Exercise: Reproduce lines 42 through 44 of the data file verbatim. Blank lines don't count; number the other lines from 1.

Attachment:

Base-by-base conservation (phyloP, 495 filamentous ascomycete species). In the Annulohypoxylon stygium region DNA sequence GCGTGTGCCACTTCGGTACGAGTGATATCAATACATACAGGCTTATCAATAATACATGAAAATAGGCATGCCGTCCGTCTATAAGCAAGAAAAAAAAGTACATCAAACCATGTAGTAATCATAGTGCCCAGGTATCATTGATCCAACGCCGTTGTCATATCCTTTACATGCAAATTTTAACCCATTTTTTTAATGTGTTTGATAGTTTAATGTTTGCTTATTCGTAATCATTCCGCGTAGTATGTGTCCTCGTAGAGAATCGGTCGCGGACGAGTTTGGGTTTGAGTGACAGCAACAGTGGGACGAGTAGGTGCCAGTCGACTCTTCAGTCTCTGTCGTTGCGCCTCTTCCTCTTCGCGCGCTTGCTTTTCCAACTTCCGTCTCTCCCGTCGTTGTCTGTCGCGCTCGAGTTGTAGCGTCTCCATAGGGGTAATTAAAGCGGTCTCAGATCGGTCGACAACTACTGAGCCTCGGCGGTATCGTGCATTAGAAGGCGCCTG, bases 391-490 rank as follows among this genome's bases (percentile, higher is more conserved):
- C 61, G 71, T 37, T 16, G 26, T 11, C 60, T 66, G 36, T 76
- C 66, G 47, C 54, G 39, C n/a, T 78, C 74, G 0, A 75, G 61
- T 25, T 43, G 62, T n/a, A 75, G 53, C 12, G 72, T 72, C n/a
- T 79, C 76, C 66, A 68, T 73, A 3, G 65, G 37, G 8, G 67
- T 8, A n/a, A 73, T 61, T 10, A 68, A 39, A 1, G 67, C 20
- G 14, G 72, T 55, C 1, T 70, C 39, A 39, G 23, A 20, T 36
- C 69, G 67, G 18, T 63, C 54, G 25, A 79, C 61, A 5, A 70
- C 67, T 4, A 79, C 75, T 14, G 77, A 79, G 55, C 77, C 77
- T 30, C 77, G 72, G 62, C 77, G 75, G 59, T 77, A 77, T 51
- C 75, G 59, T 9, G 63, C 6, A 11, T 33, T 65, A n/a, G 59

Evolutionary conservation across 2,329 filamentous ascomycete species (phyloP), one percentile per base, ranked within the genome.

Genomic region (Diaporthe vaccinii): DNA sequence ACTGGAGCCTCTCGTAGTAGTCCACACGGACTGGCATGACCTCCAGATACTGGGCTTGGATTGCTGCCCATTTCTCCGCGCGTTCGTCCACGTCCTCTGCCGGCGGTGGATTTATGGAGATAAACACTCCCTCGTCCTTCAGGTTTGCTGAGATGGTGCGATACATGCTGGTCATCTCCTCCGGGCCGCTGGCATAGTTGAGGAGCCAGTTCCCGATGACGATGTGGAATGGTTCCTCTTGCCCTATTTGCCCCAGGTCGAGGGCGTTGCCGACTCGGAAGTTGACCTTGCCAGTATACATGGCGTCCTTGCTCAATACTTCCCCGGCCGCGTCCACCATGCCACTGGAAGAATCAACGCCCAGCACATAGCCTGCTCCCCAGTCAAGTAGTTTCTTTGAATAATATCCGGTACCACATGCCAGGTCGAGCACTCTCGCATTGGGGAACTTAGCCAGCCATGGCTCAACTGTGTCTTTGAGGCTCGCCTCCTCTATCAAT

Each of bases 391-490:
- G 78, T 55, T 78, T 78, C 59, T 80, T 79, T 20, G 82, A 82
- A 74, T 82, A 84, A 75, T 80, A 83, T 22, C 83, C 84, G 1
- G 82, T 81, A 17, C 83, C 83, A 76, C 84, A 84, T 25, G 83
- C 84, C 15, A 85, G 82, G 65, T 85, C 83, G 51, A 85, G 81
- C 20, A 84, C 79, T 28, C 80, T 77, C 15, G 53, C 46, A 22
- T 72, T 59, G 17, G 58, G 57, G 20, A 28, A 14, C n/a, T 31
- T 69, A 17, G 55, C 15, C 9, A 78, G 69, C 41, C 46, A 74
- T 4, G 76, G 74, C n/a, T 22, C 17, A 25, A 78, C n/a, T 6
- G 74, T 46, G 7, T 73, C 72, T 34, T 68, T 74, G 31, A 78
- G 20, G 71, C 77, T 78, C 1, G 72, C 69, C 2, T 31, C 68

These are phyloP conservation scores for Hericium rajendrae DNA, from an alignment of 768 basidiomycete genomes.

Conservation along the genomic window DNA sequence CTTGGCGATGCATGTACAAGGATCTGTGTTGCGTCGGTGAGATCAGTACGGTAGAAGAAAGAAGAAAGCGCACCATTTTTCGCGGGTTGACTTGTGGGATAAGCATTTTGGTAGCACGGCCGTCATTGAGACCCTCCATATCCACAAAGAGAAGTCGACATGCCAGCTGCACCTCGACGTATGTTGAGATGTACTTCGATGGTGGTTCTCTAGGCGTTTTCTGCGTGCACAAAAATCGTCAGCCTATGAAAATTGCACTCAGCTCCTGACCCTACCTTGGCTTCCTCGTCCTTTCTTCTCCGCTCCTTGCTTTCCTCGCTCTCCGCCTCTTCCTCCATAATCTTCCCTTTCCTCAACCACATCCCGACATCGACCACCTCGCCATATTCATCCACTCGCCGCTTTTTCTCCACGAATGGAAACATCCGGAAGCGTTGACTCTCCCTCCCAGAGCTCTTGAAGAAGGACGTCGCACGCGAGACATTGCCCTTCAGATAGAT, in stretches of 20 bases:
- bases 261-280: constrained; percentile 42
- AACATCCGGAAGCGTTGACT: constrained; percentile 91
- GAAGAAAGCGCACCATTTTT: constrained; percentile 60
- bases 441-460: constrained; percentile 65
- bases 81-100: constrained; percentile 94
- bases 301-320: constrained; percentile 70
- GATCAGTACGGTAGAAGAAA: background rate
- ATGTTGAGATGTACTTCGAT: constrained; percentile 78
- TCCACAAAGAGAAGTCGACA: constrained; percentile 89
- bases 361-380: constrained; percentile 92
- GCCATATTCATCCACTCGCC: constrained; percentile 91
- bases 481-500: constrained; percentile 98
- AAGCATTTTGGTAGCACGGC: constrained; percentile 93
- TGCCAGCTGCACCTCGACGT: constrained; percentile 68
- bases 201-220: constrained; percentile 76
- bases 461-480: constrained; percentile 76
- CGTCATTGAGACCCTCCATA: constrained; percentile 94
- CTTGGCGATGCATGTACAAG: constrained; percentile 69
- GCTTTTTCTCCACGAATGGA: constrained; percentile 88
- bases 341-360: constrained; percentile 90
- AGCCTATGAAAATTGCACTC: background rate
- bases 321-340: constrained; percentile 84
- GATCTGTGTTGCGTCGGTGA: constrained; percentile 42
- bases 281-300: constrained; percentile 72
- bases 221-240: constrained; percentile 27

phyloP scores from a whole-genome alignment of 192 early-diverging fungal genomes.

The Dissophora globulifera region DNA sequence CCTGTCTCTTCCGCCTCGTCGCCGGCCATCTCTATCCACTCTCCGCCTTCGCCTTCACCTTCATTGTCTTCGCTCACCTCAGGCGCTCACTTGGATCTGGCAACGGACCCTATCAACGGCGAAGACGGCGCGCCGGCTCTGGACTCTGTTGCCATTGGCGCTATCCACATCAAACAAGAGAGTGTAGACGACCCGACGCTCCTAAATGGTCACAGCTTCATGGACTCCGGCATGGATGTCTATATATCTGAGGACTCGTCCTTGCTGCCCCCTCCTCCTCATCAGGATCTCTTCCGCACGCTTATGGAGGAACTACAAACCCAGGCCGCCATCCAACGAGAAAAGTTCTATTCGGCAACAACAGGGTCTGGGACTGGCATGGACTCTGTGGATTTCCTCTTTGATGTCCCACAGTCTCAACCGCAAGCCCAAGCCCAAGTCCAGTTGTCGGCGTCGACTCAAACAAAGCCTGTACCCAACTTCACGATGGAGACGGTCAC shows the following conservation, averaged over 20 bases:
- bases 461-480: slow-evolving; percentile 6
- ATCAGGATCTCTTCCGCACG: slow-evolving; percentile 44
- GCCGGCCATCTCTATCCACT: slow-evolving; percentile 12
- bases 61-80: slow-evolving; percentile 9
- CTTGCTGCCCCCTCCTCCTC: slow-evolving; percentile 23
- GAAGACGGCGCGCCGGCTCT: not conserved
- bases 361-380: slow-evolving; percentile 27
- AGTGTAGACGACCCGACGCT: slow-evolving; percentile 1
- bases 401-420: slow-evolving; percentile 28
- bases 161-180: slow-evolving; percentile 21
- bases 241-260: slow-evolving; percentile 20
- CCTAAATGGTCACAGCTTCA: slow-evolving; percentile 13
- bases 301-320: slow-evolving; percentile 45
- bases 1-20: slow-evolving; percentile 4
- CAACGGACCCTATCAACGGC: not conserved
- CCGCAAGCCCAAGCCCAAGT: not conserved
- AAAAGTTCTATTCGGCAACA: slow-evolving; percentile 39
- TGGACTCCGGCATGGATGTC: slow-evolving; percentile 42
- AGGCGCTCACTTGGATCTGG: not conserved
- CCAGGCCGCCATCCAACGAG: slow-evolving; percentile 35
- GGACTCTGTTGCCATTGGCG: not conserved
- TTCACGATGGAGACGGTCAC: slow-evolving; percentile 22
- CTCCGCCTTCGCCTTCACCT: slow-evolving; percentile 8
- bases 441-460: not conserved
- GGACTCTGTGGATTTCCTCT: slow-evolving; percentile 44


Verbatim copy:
- bases 461-480: constrained; percentile 76
- CGTCATTGAGACCCTCCATA: constrained; percentile 94
- CTTGGCGATGCATGTACAAG: constrained; percentile 69